South Peak, also known as South Sister, has an elevation of 5,630 feet and a prominence of 600 feet. It is the southernmost summit of the Tres Hermanas (Spanish for “Three Sisters”) Mountains, a small range in southwestern New Mexico. The summit lies about 6 miles north-northwest of the small town of Columbus. South Peak’s immediate neighbor is Middle Peak (or Middle Sister, elev. 5,786 ft.) to the northwest, while North Peak (or North Sister, elev. 5,802 ft.) is situated further northwest at the other end of the range. These pyramid-shaped peaks, lined up in a northwest to southeast orientation, are quite prominent when approaching from the north on New Mexico Highway 11.
Seemingly endless views await you at the summit, even if you go to the wrong one! The wide-open Chihuahuan Desert terrain spans the surrounding region. Numerous mountain ranges can be seen to the west; Big Hatchet Peak, one of New Mexico’s most prominent, looms large in the distance. To the east, the landscape is dotted with the ancient volcanoes of the Potrillo volcanic field. The Florida Mountains lie to the northeast. The communities of Deming to the north and Columbus, NM and Puerto Palomas, Mexico to the south can also be seen from the summit.
Columbus, New MexicoColumbus is a small town 3 miles north of the United States-Mexico international border. This town captured the attention of the nation after 500 Mexican rebels, under the command of General Ramon Banda Quesada and on orders of revolutionary leader Francisco “Pancho” Villa, crossed the border into the U.S. and raided the town on March 9, 1916. There were 24 U.S. casualties - 14 soldiers and 10 civilians. In addition to the human toll, the town was set afire and suffered significant damage. Villa’s force suffered 80 casualties.
Getting ThereExit Interstate 10 at Deming, New Mexico and proceed south towards Columbus, New Mexico on NM Hwy 11 for about 24.1 miles. During this leg, aside from seeing a lot of green and white U.S. Border Patrol vehicles, the “Three Sisters” -- North, Middle, and South Peaks -- will be in plain view ahead of you. You should see a dirt road to the right (North Peak will also be to your right) with a green metal gate. Do NOT turn here. Proceed about 2.5 miles further south from this road and there will be another dirt road, this one without a gate. If you get bored or tired, try counting the Border Patrol vehicles (it’s better than falling asleep at the wheel)…but don’t miss your turn!
Turn right here and reset your odometer. NOTE: The intersection for County Road B-005 is opposite NM Hwy 11 from the dirt road where you will turn right, so if you see the CR B-005 marker, you’re in the right place.
- Proceed west on the dirt road towards the Tres Hermanas Mountains. At 0.4 miles on the dirt road, the road will split. Veer to the right (left goes to private property).
- At 1.3 miles, veer to the right.
- At 1.6 miles, the dirt road splits but merges after a short distance. Veer right at this split as the left side is very rough.
- At 1.8 miles, continue straight through the intersection and head directly for South Peak. Park at the base of the mountain.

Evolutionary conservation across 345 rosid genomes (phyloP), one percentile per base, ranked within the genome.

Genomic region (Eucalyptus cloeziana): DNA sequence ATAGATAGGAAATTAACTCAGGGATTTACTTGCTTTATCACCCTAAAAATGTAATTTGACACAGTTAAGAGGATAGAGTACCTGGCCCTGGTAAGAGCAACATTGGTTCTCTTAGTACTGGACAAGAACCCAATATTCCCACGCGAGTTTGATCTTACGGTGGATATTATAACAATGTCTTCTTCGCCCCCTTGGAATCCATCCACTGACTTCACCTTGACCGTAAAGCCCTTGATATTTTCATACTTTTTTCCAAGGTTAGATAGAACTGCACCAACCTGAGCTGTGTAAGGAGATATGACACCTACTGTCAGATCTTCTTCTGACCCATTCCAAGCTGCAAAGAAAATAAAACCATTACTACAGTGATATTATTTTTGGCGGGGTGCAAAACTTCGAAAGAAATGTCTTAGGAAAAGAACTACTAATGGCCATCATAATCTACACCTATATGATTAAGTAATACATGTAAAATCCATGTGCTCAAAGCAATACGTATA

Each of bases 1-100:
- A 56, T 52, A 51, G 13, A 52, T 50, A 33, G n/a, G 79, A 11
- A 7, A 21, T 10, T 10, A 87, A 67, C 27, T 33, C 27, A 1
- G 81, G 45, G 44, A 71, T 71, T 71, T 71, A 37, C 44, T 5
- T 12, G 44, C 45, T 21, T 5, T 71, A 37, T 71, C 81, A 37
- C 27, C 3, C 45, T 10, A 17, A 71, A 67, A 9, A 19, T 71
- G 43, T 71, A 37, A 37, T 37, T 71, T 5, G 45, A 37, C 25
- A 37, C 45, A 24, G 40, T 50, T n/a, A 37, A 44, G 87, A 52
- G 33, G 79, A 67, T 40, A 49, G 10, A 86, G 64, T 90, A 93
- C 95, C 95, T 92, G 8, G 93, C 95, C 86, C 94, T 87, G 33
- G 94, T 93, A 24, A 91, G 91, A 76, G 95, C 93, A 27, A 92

NOTE: There are a couple of areas of the road where high clearance is necessary. Also, there are areas of deep, loose dirt and sand where 4WD might be required to negotiate.
Route to SummitAs typical of just about every summit objective, gaining South Peak is not as easy as it might appear. If you’re looking for a “safe” summit, I would recommend against attempting South Peak. Everyone has their own perception of what “dangerous” is, and although South Peak lacks the exposure, in my opinion, to be considered overly dangerous, it is not “safe” by any stretch of the imagination.
My route was up the east slope and nearly the entire route, with the exception of the beginning, was chock-full of route-finding, bushwhacking, rock-hopping, and scrambling. And, of course, cacti avoidance was a challenge. I did not see any trails, faint or otherwise. South Peak has a double summit. It can be difficult to determine which of the two is higher, so I’ll make it easy to prevent others from making the mistake I made of going to the wrong one. The true summit is the one to the right, or to the north. By my GPS altimeter, there is only about a 10-foot difference in elevation between the two. As you ascend, shoot for the saddle between the two summits, then ascend the actual summit on its south side.
NOTE: Although there are no active mining operations in the Tres Hermanas Mountains today, there remains vestiges of past mining activity. There is an open entrance to a mine shaft in the early part of the route near the end of the 4WD road. There are probably other mine entrances and ground openings which pose obvious hazards, so please be aware of these and remain clear.
From what I could see, the east route seemed to be the only navigable route to the top. Once on the summit, however, it appeared that approaching and gaining the summit from the north side might possibly be safer. Not being able to clearly make that determination though, I decided to descend the same route I ascended, on the east side.
The east route is about 0.7 miles one way with 1,170 feet of net elevation gain.